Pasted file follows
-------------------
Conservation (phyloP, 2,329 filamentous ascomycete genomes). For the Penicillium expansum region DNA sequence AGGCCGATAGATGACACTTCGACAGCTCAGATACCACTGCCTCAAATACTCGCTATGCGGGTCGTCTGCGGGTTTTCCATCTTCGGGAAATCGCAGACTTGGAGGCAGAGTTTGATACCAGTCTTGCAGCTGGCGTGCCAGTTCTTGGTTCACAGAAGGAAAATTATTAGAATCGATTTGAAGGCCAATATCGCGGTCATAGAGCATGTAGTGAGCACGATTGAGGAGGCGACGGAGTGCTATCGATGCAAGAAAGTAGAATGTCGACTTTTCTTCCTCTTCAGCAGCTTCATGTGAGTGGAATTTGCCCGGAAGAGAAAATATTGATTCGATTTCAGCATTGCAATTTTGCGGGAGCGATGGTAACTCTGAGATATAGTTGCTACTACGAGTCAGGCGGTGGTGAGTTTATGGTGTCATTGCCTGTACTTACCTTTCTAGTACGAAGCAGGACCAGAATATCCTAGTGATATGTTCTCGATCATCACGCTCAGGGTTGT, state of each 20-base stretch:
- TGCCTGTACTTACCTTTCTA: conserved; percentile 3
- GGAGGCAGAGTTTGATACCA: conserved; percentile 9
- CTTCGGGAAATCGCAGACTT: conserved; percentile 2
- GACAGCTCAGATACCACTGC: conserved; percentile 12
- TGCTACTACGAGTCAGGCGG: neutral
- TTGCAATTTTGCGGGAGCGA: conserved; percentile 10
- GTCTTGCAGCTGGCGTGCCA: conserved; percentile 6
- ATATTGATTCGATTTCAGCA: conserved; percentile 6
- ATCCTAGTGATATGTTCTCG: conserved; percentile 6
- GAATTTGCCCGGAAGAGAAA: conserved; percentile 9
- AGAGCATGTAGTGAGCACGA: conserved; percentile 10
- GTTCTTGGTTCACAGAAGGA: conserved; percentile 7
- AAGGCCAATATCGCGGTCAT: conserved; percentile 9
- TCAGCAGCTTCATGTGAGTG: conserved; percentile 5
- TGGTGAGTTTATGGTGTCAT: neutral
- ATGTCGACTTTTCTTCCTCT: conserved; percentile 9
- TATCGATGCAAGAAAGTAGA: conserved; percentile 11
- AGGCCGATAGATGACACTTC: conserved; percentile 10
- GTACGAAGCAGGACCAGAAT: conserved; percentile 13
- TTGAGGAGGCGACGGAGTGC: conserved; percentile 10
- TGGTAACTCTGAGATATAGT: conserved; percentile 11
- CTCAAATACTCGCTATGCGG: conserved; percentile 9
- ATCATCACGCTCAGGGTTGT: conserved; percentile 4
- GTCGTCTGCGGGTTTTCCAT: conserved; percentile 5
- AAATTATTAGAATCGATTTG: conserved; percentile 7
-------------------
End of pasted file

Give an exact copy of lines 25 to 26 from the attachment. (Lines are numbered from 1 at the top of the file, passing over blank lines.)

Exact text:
- GTCGTCTGCGGGTTTTCCAT: conserved; percentile 5
- AAATTATTAGAATCGATTTG: conserved; percentile 7